Further, in September 1739, the British Lord Baltimore visited Frederick to discuss Newton and Locke, plus Frederick’s plans for Prussia. Frederick composed a rhymed letter to Baltimore after the visit, reprising these subjects. He sent along a copy of this report to Voltaire at Cirey. Lord Baltimore had brought the younger, and prettier, Signor Francesco Algarotti.20 The 27-year-old Venetian, Algarotti, had written Neutonianismo per le Donne (Newton for Ladies), published in 1735. This early work promoting Newton on the continent, established Algarotti as an agent for Antonio Conti, the Venetian trouble-maker who manipulated the court in London against Caroline and Leibniz in 1715/16. Since Algarotti had also been a regular visitor to Voltaire and Emilie at Cirey, it is likely that Algarotti’s promoter was also the promoter of the Cirey operation. Between 1739 and 1742, Frederick became quite taken with Algarotti.

By the time that Frederick became king in May 1740, Count Schaumburg-Lippe’s access to him, evidently, was closed off. That British intelligence took Schaumburg-Lippe’s presence most seriously, is reflected in Thomas Carlyle’s comments over a century later. Writing with access to the spy files of the British cabinet, his biography of Frederick first rather snidely disparages Frederick’s 1738 discussion with Caroline’s daughter. Regarding Leibniz’s warning to Caroline of the sickness of soul behind the British adoration of Newtonian philosophy, Carlyle writes: “[Enough of] that important theological controversy now dead to mankind. ... Pity that we can not give these two Letters [between Voltaire and Frederick] in full. ... [It is material] now fallen drearily extinct, studiable by Editors only!” Then, he continues on about Schaumburg-Lippe: “... within a two years of this [1738] Brunswick scene, we find Lippe used proverbially for a type-specimen of Fools ... a windy fantastic individual, overwhelmed in financial difficulties too!” Cut off from Frederick, he still wrote to the King in Berlin, but “only Secretaries now answered him ... .” It were likely that Carlyle’s files on Schaumburg-Lippe’s finances would provide clues as to who kept him away from Frederick.21 In the last two years before Frederick became king, Schaumburg-Lippe got battered, and Conti’s Newtonians had Voltaire and Algarotti influencing Frederick. Although the Leibnizians around Keyserling seem to have had only Bach’s son, Emanuel, inserted into Frederick’s court, they created other options, centered around Bach’s pedagogy.

Voltaire’s Problem: Bach, Itzig, König, and Franklin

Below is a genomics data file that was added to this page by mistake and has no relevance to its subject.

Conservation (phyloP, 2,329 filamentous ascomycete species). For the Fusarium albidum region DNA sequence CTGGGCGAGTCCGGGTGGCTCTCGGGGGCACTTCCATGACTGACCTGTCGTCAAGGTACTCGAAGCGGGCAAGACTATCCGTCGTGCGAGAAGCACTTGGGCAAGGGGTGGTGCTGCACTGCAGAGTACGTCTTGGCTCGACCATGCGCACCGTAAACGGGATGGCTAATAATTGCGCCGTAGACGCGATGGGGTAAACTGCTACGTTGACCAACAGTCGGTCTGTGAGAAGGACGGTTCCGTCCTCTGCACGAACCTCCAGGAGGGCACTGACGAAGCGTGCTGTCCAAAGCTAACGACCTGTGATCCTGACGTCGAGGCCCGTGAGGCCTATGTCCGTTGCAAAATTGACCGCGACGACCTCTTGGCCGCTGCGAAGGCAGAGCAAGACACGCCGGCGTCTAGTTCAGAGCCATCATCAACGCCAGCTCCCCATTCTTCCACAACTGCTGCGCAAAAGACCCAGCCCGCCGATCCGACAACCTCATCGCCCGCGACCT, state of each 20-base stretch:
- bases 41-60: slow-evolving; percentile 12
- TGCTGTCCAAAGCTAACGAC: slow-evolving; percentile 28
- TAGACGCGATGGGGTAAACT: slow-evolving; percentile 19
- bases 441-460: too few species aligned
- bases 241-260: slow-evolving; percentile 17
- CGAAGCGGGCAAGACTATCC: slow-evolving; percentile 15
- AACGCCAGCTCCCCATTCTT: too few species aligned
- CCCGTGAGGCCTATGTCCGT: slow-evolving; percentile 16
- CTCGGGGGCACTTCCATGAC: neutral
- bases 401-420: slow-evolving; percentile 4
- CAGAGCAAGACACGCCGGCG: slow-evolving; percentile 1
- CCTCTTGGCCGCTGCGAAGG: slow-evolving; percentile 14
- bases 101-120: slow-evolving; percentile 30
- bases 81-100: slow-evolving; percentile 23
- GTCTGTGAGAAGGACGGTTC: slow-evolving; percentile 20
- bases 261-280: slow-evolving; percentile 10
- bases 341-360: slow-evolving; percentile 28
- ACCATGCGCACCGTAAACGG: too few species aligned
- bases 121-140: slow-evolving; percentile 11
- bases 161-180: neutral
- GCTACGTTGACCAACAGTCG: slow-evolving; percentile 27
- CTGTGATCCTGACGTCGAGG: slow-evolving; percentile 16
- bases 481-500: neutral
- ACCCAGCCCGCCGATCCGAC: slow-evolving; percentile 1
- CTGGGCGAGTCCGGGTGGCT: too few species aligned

The period between Frederick’s accession to power in 1740, and the Musical Offering intervention in 1747, reveals several attempts to promote culture and science around the Berlin Academy—up until 1745, when Voltaire finally got his way. Frederick’s appointment of Maupertuis as President of the Academy, signaled the beginning of the end. These two periods will be covered, to re-situate Bach’s offensive, beginning with the years 1740-1745.

In the first year of King Frederick II’s rule, several projects were launched by Leibniz’s successors. J.P. Süssmilch was elected to the Academy, based upon his work on the necessity of population growth as the source of wealth in a cameralist program. Samuel König had returned to Switzerland, where Emmerich de Vattel launched his 1741 Defense of Leibniz, specifically dedicated to Frederick II.22 Vattel then proceeded to the Saxon court, Keyserling’s base, where he was employed by the Saxon premier, Count von Brühl.

Meanwhile, Bach was preparing his “Well-Tempered Clavier,” Part II, and then his “Aria with Divers Variations” (the “Goldberg Variations”), importantly, with the set of fourteen pedagogic canons. (One of his students during this time (1739-41), Johann Phillip Kirnberger, would later be key in promoting Bach’s methods.) Bach’s first visit to Berlin, in 1741, his discussions there with Emanuel, and his strategy sessions with Count Keyserling, all previously mentioned, would have included an appraisal of the problems with Frederick’s cultural development. Bach’s decision to circulate the pedagogic canons to the “Goldberg Variations” is coherent with an appraisal on his part that Leibnizian science needed to be reasserted. Keyserling’s keyboard player, Goldberg, who had been trained by Bach’s oldest son, W.F. Bach, would later be the keyboard player in Dresden for Keyserling’s political associate (and Vattel’s employer), Count von Brühl.